U.S. Economic Confidence Entrenched as Conventions Begin
Economy

U.S. Economic Confidence Entrenched as Conventions Begin

by Lymari Morales

Independents' increased negativity offset Democrats' increased positivity last week

WASHINGTON, D.C. -- Americans' views of the economy remain entrenched in negative territory as both Mitt Romney and Barack Obama prepare to use their respective conventions to make the case that they are the one better equipped to improve the country's economic situation. The Gallup Economic Confidence Index was at -27 for the week ending Aug. 26, similar to the -28 of the previous week and on par with what Gallup has found over the past seven weeks.

Gallup Economic Confidence Index -- Weekly Averages, Weeks ending Sept. 4, 2011, through Aug. 26, 2012

The latest weekly average in Gallup 's daily economic confidence metric sets the stage for the two political conventions in which Republicans and Democrats will battle over whether the economy has improved -- and, further, whether it is poised to get better or worse.

Currently, 43% of Americans say economic conditions are "poor," while 13% categorize them as "excellent" (1%) or "good" (12%). The difference results in a current conditions rating of -30, unchanged from the prior week and similar to recent weeks. The remaining 44% call current conditions "only fair."

Looking forward, 59% of Americans perceive the economy to be getting worse, while 35% say it is getting better. The difference results in an economic outlook rating of -24, similar to previous weeks.

From a broader perspective, Americans have been consistently more negative about the economy both now and going forward since June, compared with March through May. Weekly confidence continues to mirror the general levels seen in January.

Gallup Economic Confidence Sub-Indexes -- Weekly Averages in 2012

Politics Clouds Americans' Economic Lenses

Gallup has consistently found wide gaps in economic confidence by political party this year, and the conventions could cause the party differences to expand further. Democrats remain far more positive than Republicans, and this divide could widen as Republicans will undoubtedly paint a negative picture of the economy while the Democrats present a rosier view. In the week ending Aug. 26, Democrats became slightly more positive, but the improvement in their views was mostly offset by independents' increase in negativity. Republicans' views were essentially unchanged from the previous week.

Economic Confidence Index, by Political Party, Weekly Averages Since January 2012

Bottom Line

U.S. economic confidence has been largely entrenched at the same level for the past seven weeks -- echoing the steady nature of President Obama's job approval rating and presidential preferences between Obama and Republican challenger Mitt Romney. While the race itself may be primed for a shake-up, Americans may continue to vacillate on their views of the economy until they know which party's standard-bearer will take the helm next January. At the same time, the conventions could make Democrats more positive about the economy in the near term and Republicans more negative. Those shifts could easily cancel each other out unless one party makes particular headway with independents.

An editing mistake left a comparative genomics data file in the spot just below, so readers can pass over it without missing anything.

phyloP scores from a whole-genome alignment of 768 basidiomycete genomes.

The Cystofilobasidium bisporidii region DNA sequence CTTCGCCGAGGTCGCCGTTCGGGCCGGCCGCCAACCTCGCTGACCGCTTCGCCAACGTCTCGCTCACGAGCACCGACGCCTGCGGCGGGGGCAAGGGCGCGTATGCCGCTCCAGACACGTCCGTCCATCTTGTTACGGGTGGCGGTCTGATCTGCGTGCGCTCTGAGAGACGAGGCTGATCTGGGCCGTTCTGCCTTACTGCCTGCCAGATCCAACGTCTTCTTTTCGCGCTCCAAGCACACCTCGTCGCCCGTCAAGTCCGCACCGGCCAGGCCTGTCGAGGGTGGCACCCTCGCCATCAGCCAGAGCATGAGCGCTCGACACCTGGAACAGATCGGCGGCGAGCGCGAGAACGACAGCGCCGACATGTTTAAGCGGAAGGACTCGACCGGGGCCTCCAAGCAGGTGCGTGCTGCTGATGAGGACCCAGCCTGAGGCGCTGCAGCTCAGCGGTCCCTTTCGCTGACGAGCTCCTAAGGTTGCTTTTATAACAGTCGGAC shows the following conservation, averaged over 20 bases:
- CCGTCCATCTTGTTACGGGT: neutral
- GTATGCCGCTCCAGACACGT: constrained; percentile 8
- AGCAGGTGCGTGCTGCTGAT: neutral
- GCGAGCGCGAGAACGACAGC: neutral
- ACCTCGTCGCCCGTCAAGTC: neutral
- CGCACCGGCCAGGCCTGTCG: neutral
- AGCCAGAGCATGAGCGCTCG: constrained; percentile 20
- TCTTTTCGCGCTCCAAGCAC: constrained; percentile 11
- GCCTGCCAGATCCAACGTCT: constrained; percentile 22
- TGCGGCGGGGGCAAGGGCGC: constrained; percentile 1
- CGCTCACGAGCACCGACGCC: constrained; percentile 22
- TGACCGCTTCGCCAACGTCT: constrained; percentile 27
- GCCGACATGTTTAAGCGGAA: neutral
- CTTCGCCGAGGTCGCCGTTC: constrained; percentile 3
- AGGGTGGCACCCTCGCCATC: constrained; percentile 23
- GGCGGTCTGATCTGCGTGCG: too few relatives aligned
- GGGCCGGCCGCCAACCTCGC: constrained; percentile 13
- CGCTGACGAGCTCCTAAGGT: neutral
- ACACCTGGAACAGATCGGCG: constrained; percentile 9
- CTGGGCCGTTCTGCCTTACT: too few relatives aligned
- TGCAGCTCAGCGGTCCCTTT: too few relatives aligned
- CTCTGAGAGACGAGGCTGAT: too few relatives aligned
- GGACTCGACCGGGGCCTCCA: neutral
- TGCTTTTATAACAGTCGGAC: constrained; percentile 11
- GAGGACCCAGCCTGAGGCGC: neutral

Gallup Daily tracking of economic confidence ratings among Americans and by party will reveal any measurable shifts that take place in the coming weeks.

Gallup.com reports results from these indexes in daily, weekly, and monthly averages and in Gallup.com stories. Complete trend data are always available to view and export in the following charts:

Daily: Employment, Economic Confidence, Job Creation, Consumer Spending
Weekly: Employment, Economic Confidence, Job Creation, Consumer Spending

Read more about Gallup's economic measures.

View our economic release schedule.

Survey Methods

Results are based on telephone interviews conducted as part of Gallup Daily tracking from Aug. 20-26, 2012, with a random sample of 3,379 adults, aged 18 and older, living in all 50 U.S. states and the District of Columbia, selected using random-digit-dial sampling.

For results based on the total sample of national adults, one can say with 95% confidence that the maximum margin of sampling error is ±2 percentage points.

Interviews are conducted with respondents on landline telephones and cellular phones, with interviews conducted in Spanish for respondents who are primarily Spanish-speaking. Each sample includes a minimum quota of 400 cell phone respondents and 600 landline respondents per 1,000 national adults, with additional minimum quotas among landline respondents by region. Landline telephone numbers are chosen at random among listed telephone numbers. Cell phone numbers are selected using random-digit-dial methods. Landline respondents are chosen at random within each household on the basis of which member had the most recent birthday.

Samples are weighted by gender, age, race, Hispanic ethnicity, education, region, adults in the household, and phone status (cell phone only/landline only/both, cell phone mostly, and having an unlisted landline number). Demographic weighting targets are based on the March 2011 Current Population Survey figures for the aged 18 and older non-institutionalized population living in U.S. telephone households. All reported margins of sampling error include the computed design effects for weighting and sample design.

In addition to sampling error, question wording and practical difficulties in conducting surveys can introduce error or bias into the findings of public opinion polls.

For more details on Gallup's polling methodology, visit www.gallup.com.

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